Monday, March 20, 2017

It will get better

The evening of March 8, 2014, our home looked like this. 
As we hit the anniversary of our fire, I read back through my blogposts from the night of the fire and the weeks following. It was honestly so hard to read those posts, to be brought back to that night, to the shock and the fear, to the days afterward. So much I had forgotten. 

On March 8, 2017, a family in our local community lost their home to a house fire. A family with 2 little boys and a dog. A family who never saw it coming. A family who is now living in a hotel and trying to find a rental home, with estimates that it will take a year to rebuild their home.

I don't know this family personally yet. But our local community is so amazing, and I have seen Facebook posts and emails and meal chains about and for this family. I have watched our local moms come alongside this family and support this family as they face the unthinkable.

I wanted to share some words with this family, and to any family going through something similar.

IT WILL GET BETTER. 
I promise.

Right now you are overwhelmed. 
Your life has changed on an axis and will never, ever, EVER be the same.
It's ok to grieve that.

It's ok to walk through what remains of your house and think "Oh.my.gosh. My house looks like I live in a war torn country. How did I NOT realize this is what a house looks like after a fire?"

It's ok to hate the smell of burned plastic and ash that inhabits your house. It's ok to have every sad emotion in your body triggered by that smell for a very long time. It's ok to hate crossing the threshold into your home because that is all you will smell. 

It's ok to suddenly realize you have lost something irreplaceable (for us, it was our entire ornament collection, both the ones my husband and I made as children, and the ones our sweet kids made for us in preschool). It's ok to suddenly feel an enormous loss and pain over that. It's ok to cry buckets over this. Actually, it's ok to cry buckets over every single facet of this experience. It sucks. There's sort of no getting around that. 

It's ok to stand in what was your bedroom and cry, thinking "How on earth can I possibly try to categorize what was here and what is salvageable or not?" 

It's ok to survey your house, speechless, the house where your children may have been brought home from the hospital, and learned to walk and talk and eat that first birthday cake - and to know that it will never, ever, be the same.

It is ok to be overwhelmed and to grieve.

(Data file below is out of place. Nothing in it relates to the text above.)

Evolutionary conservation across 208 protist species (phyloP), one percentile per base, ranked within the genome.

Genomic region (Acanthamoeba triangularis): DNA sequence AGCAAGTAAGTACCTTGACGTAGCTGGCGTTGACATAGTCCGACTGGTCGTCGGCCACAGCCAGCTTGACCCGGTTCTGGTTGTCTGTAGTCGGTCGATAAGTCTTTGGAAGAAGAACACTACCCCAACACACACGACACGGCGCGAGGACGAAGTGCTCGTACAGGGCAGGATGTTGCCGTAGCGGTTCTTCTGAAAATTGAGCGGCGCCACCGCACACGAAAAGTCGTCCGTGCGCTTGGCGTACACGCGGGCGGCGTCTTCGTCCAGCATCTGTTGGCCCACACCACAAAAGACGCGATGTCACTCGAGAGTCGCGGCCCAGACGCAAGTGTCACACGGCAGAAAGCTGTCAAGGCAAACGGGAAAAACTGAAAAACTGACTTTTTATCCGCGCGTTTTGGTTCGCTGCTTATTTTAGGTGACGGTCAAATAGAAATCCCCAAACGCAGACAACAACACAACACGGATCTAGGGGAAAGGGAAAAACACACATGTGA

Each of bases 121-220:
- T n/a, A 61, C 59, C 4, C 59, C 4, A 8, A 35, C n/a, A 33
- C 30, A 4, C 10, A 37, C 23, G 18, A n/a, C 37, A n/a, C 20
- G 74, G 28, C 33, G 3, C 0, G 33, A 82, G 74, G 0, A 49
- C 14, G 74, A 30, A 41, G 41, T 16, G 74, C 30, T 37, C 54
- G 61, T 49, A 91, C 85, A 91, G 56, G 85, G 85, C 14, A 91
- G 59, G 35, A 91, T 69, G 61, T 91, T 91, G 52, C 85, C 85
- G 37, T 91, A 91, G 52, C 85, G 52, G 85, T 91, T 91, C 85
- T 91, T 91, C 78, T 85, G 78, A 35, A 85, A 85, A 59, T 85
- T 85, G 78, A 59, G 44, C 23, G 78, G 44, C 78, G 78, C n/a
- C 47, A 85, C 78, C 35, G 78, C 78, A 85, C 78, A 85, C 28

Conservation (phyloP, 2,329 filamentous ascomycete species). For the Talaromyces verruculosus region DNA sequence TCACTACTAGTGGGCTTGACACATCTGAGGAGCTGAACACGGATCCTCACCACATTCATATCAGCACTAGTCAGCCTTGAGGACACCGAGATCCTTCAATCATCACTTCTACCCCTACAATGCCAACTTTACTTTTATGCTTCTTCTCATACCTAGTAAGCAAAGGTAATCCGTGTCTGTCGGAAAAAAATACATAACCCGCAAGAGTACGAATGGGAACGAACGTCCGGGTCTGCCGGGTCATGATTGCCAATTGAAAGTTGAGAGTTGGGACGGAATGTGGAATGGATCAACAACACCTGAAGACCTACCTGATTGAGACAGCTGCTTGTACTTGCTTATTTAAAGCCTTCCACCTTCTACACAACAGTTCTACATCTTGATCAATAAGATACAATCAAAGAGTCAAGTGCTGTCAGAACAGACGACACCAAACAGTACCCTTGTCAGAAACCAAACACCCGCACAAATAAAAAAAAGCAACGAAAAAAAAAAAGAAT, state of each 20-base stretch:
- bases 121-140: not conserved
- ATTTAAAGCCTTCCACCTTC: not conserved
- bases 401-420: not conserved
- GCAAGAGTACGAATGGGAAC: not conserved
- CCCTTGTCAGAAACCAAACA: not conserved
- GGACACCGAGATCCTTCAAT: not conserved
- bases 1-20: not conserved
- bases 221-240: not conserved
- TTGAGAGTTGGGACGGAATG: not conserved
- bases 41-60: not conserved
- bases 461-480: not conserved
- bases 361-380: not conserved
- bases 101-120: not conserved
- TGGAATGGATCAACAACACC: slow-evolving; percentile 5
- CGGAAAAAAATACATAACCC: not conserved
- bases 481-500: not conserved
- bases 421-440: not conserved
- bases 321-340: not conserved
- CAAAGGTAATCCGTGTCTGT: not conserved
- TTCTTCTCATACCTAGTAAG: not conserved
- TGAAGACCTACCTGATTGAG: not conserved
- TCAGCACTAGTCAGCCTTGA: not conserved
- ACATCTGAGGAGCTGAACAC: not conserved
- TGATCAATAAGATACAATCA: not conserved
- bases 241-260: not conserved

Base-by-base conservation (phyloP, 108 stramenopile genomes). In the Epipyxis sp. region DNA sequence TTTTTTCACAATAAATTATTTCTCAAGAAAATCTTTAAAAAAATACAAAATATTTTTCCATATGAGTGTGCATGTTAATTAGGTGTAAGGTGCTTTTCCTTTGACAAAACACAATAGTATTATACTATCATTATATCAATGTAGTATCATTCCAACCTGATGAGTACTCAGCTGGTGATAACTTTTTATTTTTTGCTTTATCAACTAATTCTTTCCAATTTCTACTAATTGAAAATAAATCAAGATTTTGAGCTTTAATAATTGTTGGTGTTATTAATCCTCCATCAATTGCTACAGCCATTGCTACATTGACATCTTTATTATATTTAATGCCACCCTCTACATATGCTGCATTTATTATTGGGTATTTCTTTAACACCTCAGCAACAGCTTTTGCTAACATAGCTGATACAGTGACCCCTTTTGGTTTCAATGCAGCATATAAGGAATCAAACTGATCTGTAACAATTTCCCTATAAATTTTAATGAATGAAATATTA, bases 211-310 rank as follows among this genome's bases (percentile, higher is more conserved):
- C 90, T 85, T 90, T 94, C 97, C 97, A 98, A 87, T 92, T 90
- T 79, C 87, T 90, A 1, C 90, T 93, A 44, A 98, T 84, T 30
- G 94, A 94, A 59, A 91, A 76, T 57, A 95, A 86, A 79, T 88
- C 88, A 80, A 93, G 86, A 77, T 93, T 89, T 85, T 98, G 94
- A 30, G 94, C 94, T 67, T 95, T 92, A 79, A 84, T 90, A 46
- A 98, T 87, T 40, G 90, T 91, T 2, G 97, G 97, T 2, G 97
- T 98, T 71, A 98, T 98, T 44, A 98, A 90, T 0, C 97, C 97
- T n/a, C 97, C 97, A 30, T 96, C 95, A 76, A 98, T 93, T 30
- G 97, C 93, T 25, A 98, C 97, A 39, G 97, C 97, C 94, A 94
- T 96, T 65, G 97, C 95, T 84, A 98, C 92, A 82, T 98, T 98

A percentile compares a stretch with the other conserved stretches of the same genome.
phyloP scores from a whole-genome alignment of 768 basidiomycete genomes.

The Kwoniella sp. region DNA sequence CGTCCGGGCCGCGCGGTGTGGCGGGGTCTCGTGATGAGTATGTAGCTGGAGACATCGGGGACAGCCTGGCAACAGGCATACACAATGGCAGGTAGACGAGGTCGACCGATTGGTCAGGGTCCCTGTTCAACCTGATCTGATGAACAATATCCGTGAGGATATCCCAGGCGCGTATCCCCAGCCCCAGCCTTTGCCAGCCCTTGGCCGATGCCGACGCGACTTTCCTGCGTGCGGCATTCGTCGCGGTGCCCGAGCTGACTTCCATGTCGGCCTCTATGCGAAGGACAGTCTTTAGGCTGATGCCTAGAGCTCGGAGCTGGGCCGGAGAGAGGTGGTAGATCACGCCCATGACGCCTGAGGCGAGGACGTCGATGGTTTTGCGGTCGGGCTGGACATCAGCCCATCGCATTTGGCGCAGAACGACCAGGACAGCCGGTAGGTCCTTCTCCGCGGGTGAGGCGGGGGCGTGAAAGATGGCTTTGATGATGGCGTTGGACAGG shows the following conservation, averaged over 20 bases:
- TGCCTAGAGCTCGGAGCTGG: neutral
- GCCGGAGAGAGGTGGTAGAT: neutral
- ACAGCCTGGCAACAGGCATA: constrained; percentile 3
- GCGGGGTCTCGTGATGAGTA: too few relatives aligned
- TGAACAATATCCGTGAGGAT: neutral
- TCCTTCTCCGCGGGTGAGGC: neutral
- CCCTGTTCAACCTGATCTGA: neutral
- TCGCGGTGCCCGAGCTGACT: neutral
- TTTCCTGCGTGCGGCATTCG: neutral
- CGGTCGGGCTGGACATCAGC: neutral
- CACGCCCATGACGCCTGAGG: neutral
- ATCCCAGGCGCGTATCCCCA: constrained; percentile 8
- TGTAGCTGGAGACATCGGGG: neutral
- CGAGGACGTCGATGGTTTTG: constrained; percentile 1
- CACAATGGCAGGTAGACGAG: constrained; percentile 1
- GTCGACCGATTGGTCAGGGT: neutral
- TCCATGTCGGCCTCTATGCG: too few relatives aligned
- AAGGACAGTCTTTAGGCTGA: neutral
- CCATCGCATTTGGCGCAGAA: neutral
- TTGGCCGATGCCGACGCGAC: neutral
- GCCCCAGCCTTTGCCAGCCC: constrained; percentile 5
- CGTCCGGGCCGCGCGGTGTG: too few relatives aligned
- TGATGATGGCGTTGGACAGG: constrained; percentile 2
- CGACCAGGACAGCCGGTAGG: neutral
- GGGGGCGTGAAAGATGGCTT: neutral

But it will get better. I know it doesn't seem like it, but it will.

There will be a time when your house is rebuilt and it becomes your HOME again, where you will again see it as a safe sanctuary. (Just fyi, it won't be right away. I distinctly remember our first night back in our rebuilt home, turning to my husband and saying "I have this fear the house is going to burn down tonight." I expected him to say "you don't need to worry, it won't." Instead, he said "yeah, I have the same fear." That was, shall we say, super not at all helpful.) But, it WILL happen. The time will come where it's NOT the first thing on your mind when you walk in the front door - or the second or the third - or even on the list at all.

There will be a time where the burned plastic smell will be just a distant memory (seriously!)

There will be a time where your friends will come alongside you and create NEW precious family heirlooms (for us, it was when my inlaws had my kids make new Christmas ornaments for us - and when other friends sent us ornaments for our tree that first Christmas after the fire).

There will be a time when you will finally, blessedly, be DONE with inventorying all of your belongings. And you will realize that, at the end of the day, it was just STUFF. You are safe. Your children are safe. That is all that matters.

There will be a time when the days you spent in the hotel, and the rental home, will be fun memories. Right now they are stressful and you wonder if you are somehow ruining your children's childhood (because, unfortunately, no one has written a book on "How to make it fun and not traumatic for your kids when your house burns down suddenly").

But the times you're spending now and in the near future - in a hotel and a rental home - they will be a time of bonding and your kids will have such great memories. My children still talk of when we got to stay at the Embassy Suites and swim in the pool every night - and all the fun we had in the rental house. 
(This was at the hotel, 3 nights after the fire.)

Right now, this seems like the most critical thing that will ever happen to you. And right now, it is. But there will come a day when it will just be a part of the fabric of your children's childhood, that makes them stronger and more resilient. I know this for a fact. I have already seen this with my kids. And we're only 3 years out.
(My kids now - resilient and happy).
It will get better. I promise. 

You're in the super sucky part right now and I'm so so sorry for that. Just keep pushing through. 

Lean on your friends and family. And the kindness of strangers. Even if you're not good at asking for or receiving help (preaching to the choir here), you NEED it right now. It's ok to take the help. 

Finally, if you're blessed enough to have a relationship with Jesus Christ, lean deep into that relationship. It will sustain you in a way that nothing on earth can. And if you don't, get to church and get going on that one. :-)

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